HomeAnalysisMissing US$15bn diamonds story a fiction

Missing US$15bn diamonds story a fiction

In 2006, former Botswana president Festus Mogae said: “For our people, every diamond purchase represents food on the table, better living conditions, better healthcare, safe drinking water, more roads to connect our remote communities and much more.” Indeed diamonds have transformed the Botswana economy, raising it through all obstacles to become an upper mid-tier economy as it grew an average 7% annually since the discovery of diamonds.

Daniel Ngwira,Chartered accountant

So much has been said about the secrecy of the country’s diamond sector in Zimbabwe. Finance ministers and a Reserve Bank of Zimbabwe (RBZ) governor have expressed concern. However, the biggest story of the diamond sector is the statement by the then president Robert Mugabe that government could have earned more than US$15 billion from the diamond mines. He also said he did not think that government received more than US$2 billion. Zimbabweans keenly await the results of the forensic audit which government has ordered on seven diamond companies. The diamond sector is a very young industry with just over six years life of mining.

A lot of Zimbabweans seem to believe that indeed US$15 billion could have been lost in this sector. It would be interesting to know how this loss of earnings was quantified and by who with what level of expertise. The forensic report would definitely assist. However, from experience with what happened at Interfin Bank where millions of depositors’ funds were ransacked by directors and shareholders of the bank, this report may never be made public.

Depositors who were prejudiced by Interfin directors and shareholders included regional banks such as Afreximbank and PTA as well as National Social Security Authority (Nssa) contributors. A multiplicity of small depositors and more than 250 employees were left stranded.

Even the Zimbabwe Revenue Authority (Zimra) sank millions of taxpayers’ money which was invested in the bank which had a huge potential to become a financial behemoth. Government, through the Zimbabwe Economic Trade and Revival Facility, lost close to US$20 million. The money was meant to revive industry as part of the US$70 million package.

A controversial undated retrospective agreement was signed by its former managing director of the bank, ceding bankers acceptances to Al Shams Global in an unprecedented corporate scandal of the decade which saw the bank double-dipping into the security which had been pledged to regional banks, but held in custody of the failed bank which is now under liquidation.

The belief by many that the country could have lost US$15 billion is mainly due to the lack of transparency around the diamond sector. If people do not have information, and they see ministers apparently getting richer while they are getting poorer, they are bound to believe that indeed such an enormous amount of money was lost. I doubt this US$15 billion claim for many reasons contained in this analysis.

In 2014, Zimbabwe’s Gross Domestic Product (GDP) stood at US$12,2 billion based on constant prices and US$14,2 billion at current prices. According to the World Bank, Zimbabwe’s population in 2015 stood at 15,6 million while its GDP in the same year was US$13,89 billion. GDP growth was only 1,1%. It can, therefore, be noted that US$15 billion, which is believed to have been made by the diamond sector, is more than the country’s GDP.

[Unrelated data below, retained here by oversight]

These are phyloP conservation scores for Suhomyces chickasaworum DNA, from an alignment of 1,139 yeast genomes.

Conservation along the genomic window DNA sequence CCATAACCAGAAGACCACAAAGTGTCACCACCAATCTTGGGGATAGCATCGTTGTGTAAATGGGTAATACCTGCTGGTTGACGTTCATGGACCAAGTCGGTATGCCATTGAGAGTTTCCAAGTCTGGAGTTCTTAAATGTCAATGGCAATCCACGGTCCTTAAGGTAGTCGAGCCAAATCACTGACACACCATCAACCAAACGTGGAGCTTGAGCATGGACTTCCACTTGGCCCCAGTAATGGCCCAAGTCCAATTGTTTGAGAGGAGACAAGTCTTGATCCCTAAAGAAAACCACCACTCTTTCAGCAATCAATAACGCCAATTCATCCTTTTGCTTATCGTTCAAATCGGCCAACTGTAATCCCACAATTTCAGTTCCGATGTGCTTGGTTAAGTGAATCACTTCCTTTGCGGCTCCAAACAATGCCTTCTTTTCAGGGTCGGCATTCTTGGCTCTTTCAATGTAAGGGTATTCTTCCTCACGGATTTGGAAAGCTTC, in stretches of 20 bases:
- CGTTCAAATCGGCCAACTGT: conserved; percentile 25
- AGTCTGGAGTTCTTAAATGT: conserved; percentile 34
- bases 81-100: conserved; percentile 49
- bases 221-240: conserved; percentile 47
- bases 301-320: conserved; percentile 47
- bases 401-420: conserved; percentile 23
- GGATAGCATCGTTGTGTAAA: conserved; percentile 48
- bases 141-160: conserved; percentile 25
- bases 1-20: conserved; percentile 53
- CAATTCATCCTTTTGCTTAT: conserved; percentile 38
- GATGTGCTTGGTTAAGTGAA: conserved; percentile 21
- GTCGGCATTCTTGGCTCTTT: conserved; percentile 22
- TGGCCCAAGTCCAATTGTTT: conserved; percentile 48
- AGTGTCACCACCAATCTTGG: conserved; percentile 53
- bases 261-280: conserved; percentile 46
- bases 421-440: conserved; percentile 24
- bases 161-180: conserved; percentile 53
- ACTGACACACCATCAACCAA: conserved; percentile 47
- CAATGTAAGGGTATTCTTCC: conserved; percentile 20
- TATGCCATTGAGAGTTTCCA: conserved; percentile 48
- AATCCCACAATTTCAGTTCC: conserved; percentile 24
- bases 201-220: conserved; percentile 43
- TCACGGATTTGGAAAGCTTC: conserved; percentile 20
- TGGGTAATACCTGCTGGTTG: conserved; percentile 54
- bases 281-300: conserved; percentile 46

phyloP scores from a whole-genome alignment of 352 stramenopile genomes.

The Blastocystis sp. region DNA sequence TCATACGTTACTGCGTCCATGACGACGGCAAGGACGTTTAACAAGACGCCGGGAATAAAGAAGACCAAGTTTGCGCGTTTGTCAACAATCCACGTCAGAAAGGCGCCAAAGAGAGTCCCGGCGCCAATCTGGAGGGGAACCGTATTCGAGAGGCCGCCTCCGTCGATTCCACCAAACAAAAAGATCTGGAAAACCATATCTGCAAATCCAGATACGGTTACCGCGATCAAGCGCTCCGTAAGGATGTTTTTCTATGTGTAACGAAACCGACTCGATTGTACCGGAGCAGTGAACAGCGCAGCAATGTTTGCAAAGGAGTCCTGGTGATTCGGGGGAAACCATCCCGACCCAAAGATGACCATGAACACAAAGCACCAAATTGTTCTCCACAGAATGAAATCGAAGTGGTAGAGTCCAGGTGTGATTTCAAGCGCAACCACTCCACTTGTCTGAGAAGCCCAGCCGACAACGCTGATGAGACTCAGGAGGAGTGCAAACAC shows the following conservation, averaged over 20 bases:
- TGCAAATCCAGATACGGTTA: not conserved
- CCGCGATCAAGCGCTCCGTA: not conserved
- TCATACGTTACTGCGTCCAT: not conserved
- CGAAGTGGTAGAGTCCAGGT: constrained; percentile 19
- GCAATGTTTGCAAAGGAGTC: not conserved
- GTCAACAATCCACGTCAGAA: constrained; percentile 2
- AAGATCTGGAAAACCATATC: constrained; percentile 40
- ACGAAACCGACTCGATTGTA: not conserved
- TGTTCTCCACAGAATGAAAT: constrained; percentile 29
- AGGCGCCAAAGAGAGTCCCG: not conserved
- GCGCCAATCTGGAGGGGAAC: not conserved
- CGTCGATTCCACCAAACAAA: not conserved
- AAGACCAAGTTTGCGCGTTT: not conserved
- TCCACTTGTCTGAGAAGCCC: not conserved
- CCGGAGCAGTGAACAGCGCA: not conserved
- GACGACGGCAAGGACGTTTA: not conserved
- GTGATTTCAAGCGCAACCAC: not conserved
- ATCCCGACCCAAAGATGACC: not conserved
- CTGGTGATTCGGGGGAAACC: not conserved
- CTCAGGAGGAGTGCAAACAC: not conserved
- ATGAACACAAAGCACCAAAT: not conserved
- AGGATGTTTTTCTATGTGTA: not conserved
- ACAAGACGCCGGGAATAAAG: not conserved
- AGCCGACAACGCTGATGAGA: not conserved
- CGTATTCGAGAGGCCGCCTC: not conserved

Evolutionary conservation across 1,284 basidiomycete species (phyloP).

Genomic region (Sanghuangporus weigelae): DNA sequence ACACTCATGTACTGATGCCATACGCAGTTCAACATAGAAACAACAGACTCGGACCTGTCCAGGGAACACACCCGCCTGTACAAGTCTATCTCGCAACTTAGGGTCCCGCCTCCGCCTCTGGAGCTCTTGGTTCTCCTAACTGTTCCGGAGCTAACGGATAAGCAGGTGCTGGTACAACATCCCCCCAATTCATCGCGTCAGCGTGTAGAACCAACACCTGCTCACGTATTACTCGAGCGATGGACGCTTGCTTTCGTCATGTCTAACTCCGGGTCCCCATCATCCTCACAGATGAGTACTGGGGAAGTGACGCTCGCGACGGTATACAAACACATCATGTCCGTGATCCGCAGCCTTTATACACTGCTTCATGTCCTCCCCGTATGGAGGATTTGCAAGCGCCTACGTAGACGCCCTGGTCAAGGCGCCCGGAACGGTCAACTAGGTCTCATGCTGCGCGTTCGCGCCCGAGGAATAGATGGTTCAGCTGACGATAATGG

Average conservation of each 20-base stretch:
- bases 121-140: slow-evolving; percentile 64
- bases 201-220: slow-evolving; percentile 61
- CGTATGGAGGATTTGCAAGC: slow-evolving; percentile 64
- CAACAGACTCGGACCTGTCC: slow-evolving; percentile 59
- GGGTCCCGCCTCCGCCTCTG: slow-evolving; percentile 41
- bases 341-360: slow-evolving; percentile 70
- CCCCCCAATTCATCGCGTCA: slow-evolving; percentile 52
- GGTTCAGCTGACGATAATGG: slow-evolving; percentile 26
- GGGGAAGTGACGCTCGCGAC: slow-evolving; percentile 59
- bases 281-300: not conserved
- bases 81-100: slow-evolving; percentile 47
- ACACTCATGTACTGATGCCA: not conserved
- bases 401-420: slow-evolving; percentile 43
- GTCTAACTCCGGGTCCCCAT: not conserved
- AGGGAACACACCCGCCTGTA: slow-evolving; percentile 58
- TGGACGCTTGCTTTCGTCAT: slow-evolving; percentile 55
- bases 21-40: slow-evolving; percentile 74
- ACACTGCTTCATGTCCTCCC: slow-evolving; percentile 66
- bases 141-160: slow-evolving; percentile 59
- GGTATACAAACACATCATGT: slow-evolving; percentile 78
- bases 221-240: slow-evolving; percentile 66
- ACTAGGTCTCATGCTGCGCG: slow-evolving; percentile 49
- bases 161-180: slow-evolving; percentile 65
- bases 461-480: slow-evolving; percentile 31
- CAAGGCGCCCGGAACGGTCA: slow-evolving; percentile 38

How plausible is it that a whole economy, the size of Zimbabwe, was lost in just about five years without any trace? And if it is true that the money was indeed lost, how did it get lost? While the schemers would naturally try to hide the traces, it is not possible to obliterate all traces on a scam of this magnitude. This matter could end up touching so many government authorities and company executives. It could entail managers at the respective mines, security personnel and higher architects of the plan and Zimra officials as well as other border service officers. Bankers too may be implicated in this big scandal.

Contextually, what is US$15 billion worth? It is three times the size of the country’s bank deposits. In the diamond sector, it means the entire annual global output. This amount is worth roughly the world diamond output of around 130 million carats.

It entails the entire diamond reserves of Botswana which stand at an estimate of 130 million carats.

Botswana is a major producer of high-quality diamonds which Zimbabwe is yet to produce. It is in fact the world’s leading diamond producer by value. The higher the quality of diamonds, the higher the price per carat. Zimbabwe produces alluvial diamonds whose quality is generally accepted as low. Is it reasonably practical that in five years Zimbabwe produced 130 million carats? In fact, at an average price of US$60 per carat, it entails that Zimbabwe must have produced 260 million carats to raise just over US$15 billion. This does not seem practically possible.

In 2014, mining in Botswana contributed 22,9% of the country’s GDP. If indeed Zimbabwe lost US$15 billion, it entails that for five years it would have generated in excess of US$3 billion annually. With this it means diamond revenues alone would have accounted for 21,5% of the country’s GDP compared to 22,9% achieved by Botswana for the whole mining sector.

Botswana ranked third in 2014 in terms of diamond reserves at 130 million carats. This amounts to 17,8% of the global estimated reserves for the period. Botswana’s output for that year amounted to 24,7 million carats. This was an increase of nearly 9% from the 2013 figures. The rise in output was bolstered by a 6,1% increase in production at Orapa Mine. Exports of rough diamonds account for over 70% of the total exports in Botswana.